Five amazing new features in Scikit-learn 0.23
May 20, 2020 | General
Python has been the most popular language for machine learning. As compared to C, C++ and even Java, the syntax is simpler in Python. Python also consists of a lot of code libraries which make it easier to use for many purposes, including machine learning.
One such free software machine learning library in Python is the Scikit-learn (aka sklearn). This library features various classifications, regressions and cluster algorithms, including support vector machines, random forests, gradient boosting, k-means and DBSCAN. Scikit-learn is designer to interoperate with Python numerical and scientific libraries – NumPy and SciPy.
Recently, a new update was rolled out for Scikit-learn 0.23. This update has many amazing features apart from the usual bug fixes and improvements. Let’s take a look at these five features:
- Visual representation of estimators in Notebooks
- Improvements to K-means
- Improvements to gradient boosting
- New generalized linear models
- Sample weight support for existing regressors
Visual representation of estimators in Notebooks
When using Jupyter notebooks, the global display = ‘diagram’ can be enabled using Scikit-learn’s set_config() module. This can help provide a visual summarization of the structures of both pipelines and composite estimators that have been employed in the Notebooks. As a result, the diagrams obtained would be interactive, with sections like the pipelines, transformers, etc. that can be expanded.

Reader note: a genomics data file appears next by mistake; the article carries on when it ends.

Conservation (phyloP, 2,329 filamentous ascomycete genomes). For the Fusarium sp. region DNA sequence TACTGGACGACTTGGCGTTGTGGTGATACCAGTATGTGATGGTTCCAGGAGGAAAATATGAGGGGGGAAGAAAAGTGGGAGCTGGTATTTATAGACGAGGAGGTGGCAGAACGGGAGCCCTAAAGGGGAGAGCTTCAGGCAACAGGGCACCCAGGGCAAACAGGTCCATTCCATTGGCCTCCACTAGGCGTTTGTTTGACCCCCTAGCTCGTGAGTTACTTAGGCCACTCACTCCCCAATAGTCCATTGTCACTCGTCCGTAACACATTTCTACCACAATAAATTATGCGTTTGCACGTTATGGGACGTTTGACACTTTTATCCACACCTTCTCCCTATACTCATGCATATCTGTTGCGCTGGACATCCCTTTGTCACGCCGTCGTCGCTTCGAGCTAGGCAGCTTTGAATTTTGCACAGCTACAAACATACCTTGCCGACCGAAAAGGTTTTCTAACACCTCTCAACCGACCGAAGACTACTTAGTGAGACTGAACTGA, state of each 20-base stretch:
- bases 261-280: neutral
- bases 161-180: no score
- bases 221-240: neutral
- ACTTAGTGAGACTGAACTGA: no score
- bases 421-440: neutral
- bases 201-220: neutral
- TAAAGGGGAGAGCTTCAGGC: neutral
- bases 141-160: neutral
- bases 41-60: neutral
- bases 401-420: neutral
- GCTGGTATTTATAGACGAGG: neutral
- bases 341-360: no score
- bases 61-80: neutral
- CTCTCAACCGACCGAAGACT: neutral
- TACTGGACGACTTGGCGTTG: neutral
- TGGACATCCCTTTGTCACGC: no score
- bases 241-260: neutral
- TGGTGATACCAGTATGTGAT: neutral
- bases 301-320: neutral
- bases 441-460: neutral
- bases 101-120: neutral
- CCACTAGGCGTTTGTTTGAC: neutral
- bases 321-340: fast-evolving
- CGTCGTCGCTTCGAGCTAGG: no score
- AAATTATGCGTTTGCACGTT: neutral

Improvement to K-means
In this new update, the implementation of k-means has been revamped, making the process faster and more stable. The OpenMP parallelism has also been adopted in the new update. With this, joblib-reliant n_job training parameters have been done away with. Also, with the new update, the Elkan algorithm supports sparse matrices.
Improvements to gradient boosting
With this new update, both – HistGradientBoostingClassifier & HistGradientBoostingRegressorhave received multiple improvements. Support is now available for early stopping, and it is enabled by default for datasets that have more than 10,000 samples in it. The new update has also enabled support for monotonic constraints. Due to this, predictions can be constrained on the basis of specific parameters.
New generalized linear models
In this new update, three new regressors with non-normal loss functions have been added. Long-awaited generalized linear models with non-normal loss functions have now been made available on scitkit-learn 0.23. There are three particular regressors that have been implemented – PoissonRegressor, GammaRegressor and TweedieRegressor.
Sample weight support for existing regressors
Apart from the new regressors, the new update also offers support for sample weighting in a pair of existing regressors – Lasso and ElasticNet. These are easy to implement, as a parameter to the regressor instantiation. For this, an input of an array equivalent to the number of samples in the dataset is required.
Its been about thirteen years since the inception of Scikit-learn, and the world of machine learning has evolved significantly in this time. Scikit-learn still remains a very popular choice for using canonical machine learning techniques, especially for applications in experimental science and in data science. Today, Scikit-learn is an essential requirement for defining the API framework for the development of inter-operable machine learning components external to the core library.
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